'A paper published in the British Journal of Obstetrics & Gynaecology in 2014 showed that taking garlic extracts reduced the number of Candida yeasts in the vagina of women with recurrent thrush, especially during the second half of the menstrual cycle,' Dr Brewer says. She recommends at least 900mg standardised garlic powder tablets daily – either in one dose, or 300mg three times a day.
'Look for supplements containing concentrated extracts equivalent to at least 1,200mg (1.2g) fresh garlic (supplying 2mg allicin).'
Not just good for a stir fry, coconut oil is also an effective home remedy for thrush.
'Caprylic acid is a medium chain fatty acid found naturally in coconut oil, palm oil and breast milk,' says Dr Brewer. It has a natural anti-fungal action that helps to eradicate Candida albicans from the gut without affecting healthy probiotic bacteria levels.
'It's fat soluble, and appears to work by entering yeast cell walls so they disrupt. In patients with urinary catheters who experienced Candida urinary infections, taking either one dose of the antifungal drug, fluconazole, or one dose of caprylic acid both rapidly reduced symptoms. However, caprylic acid was described as superior and less expensive.' Try Cytoplan Caprylic Acid Plus.
Reduce your sugar intake
Dr Brewer recommends a healthy, low-GI, Mediterranean-style diet with plenty of fruit and veg. Avoid sugary and ‘beige’ carb foods. However, you don’t need to be fanatical.
'Laboratory research shows that Candida albicans grows quite happily in the relatively low concentrations of glucose (100mg/dl equivalent to 5.5mmol/l) found in normal blood and tissues. So trying to starve yeasts of sugar in the intestines is not going to prevent its survival,' she explains.
'In fact, immunologists now know that when you're under stress, your intestinal lining cells actually produce extra sugar to promote the growth of healthy, probiotic bacteria, to help keep Candida at bay. So, starving yourself of healthy sugar sources may have adverse effects against your protective intestinal microbes. The best anti-Candida diet is one that boosts immunity rather than one that deprives you of adequate nutrition.'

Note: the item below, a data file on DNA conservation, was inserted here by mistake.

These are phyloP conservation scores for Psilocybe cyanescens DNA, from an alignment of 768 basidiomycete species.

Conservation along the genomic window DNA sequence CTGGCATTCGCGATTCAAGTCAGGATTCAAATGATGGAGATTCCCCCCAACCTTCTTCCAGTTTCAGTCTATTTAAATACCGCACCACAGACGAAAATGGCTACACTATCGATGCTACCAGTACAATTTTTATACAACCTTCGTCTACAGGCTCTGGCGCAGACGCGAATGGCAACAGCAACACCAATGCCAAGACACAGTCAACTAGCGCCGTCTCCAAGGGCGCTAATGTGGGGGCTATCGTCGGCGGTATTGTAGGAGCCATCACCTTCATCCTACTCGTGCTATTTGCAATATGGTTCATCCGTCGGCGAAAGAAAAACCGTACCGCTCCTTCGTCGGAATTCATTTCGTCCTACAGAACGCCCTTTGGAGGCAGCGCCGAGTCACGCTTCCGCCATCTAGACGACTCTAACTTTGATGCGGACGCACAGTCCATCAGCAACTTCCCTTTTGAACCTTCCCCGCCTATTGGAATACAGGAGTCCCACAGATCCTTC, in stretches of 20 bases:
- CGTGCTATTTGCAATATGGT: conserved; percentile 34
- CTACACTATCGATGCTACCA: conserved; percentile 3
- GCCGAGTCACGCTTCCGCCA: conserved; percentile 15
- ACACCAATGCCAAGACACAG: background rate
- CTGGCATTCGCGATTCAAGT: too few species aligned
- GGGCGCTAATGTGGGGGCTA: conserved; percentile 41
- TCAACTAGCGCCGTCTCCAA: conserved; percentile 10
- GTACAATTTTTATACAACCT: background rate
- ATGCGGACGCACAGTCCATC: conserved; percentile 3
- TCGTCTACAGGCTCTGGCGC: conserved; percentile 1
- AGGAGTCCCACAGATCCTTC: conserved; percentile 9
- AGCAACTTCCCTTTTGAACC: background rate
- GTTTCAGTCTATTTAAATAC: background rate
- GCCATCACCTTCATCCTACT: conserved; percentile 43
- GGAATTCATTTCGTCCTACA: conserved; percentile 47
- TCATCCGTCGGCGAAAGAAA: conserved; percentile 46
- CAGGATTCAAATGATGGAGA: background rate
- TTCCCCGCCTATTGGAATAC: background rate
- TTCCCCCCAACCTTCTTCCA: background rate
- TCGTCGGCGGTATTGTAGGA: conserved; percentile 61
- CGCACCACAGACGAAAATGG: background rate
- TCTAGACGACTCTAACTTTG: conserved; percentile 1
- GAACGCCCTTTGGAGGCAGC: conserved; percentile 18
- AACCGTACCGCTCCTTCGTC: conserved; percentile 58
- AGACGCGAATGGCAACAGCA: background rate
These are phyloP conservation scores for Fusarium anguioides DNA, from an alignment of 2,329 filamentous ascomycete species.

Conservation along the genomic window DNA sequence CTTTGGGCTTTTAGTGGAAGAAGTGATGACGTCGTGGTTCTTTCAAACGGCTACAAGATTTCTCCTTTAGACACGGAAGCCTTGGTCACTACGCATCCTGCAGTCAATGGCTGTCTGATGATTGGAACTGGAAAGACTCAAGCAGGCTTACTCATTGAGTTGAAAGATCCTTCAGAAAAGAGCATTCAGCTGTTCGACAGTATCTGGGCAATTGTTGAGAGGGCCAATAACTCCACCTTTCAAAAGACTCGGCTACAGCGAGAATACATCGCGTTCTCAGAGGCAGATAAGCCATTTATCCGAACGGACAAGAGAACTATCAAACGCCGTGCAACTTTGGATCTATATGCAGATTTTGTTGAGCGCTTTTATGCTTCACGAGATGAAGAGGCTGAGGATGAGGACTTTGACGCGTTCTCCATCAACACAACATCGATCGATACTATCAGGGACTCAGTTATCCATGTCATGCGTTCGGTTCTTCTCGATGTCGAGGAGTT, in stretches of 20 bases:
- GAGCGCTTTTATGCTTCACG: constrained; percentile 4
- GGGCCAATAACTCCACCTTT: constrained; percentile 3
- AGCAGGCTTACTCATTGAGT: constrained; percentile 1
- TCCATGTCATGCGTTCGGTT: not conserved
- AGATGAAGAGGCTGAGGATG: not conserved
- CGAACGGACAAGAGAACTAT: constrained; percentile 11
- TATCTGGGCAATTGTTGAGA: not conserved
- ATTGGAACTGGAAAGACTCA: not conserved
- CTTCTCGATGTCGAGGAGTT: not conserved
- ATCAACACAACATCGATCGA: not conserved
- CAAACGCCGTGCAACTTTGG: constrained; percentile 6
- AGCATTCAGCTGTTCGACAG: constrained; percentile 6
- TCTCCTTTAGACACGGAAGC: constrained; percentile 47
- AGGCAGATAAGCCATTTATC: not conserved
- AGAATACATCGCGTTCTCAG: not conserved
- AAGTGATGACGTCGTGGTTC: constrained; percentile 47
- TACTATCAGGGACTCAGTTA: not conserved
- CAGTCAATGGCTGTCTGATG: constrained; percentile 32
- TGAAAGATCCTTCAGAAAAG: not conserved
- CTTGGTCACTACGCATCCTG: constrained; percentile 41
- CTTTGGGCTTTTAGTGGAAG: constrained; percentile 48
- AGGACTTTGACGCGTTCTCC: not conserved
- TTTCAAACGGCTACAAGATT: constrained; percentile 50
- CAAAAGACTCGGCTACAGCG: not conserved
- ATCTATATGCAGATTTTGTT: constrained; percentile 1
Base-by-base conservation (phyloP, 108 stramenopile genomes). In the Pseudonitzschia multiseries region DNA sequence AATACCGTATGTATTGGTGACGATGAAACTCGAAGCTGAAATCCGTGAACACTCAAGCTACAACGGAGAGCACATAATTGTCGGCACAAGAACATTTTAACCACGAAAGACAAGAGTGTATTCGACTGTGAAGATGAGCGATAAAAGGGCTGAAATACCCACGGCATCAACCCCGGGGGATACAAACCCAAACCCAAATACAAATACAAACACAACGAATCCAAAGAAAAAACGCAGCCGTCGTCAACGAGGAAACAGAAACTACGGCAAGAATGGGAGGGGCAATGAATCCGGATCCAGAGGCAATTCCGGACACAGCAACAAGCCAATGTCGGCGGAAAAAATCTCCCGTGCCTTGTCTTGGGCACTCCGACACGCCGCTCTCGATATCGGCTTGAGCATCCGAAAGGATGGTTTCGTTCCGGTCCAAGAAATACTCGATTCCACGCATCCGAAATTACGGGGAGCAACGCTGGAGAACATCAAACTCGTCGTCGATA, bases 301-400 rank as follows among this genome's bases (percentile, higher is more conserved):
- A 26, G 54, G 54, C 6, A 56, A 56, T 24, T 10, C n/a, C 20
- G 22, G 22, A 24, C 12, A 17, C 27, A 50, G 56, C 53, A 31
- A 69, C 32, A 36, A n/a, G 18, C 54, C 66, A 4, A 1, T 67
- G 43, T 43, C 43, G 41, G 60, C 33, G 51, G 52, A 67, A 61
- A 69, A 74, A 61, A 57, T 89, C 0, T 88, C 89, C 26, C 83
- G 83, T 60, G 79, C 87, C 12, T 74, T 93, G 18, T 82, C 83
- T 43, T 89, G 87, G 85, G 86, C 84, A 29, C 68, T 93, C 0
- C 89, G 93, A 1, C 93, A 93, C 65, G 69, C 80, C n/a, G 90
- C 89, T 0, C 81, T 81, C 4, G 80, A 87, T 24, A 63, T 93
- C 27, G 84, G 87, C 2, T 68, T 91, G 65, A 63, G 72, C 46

You could try a low-sugar diet and replace high sugar snacks with alternative healthy snacks. Consider changing your fruit choices for those with less naturally occurring sugar content too.
Wear cotton knickers
Silk and other luxurious fabrics might look and feel fantastic but Dr Brewer says it's best to swerve away from silk and opt for cotton undies.
'These allow your skin to "breathe". Wash at 60 degrees or above to kill yeast spores. You can also hot iron cotton gussets to kill spores.'
Avoid tight fitting clothes
We're looking at you, gym leggings. Tight clothes can increase heat and moisture in the skin crevices and folds, which can cause thrush.
Try to keep the time wearing tight clothes to a minimum, and when you get back from the gym change into something baggy and breathable.
Pop a probiotic
'Probiotic lactic-acid producing bacteria that are naturally found in the gut are believed to inhibit the growth of Candida yeasts, improve IBS-like intestinal symptoms and reduce the chance of yeasts being transferred to the genital tract to cause vaginal thrush,' explains Dr Brewer. 'Studies show that taking both probiotics and the anti-fungal drug fluconazole can significantly improve treatment response with less discharge and a lower presence of vaginal yeast.'
Dr Brewer recommends looking for supplements containing Lactobacillus acidophilus. This can increase the number of beneficial bacteria in the bowel and help keep Candida at bay. 'As the bowel acts as a reservoir for yeast cells, this can reduce recurrences of vaginal Candida, too.'
Try Innopure Lactobacillus acidophilus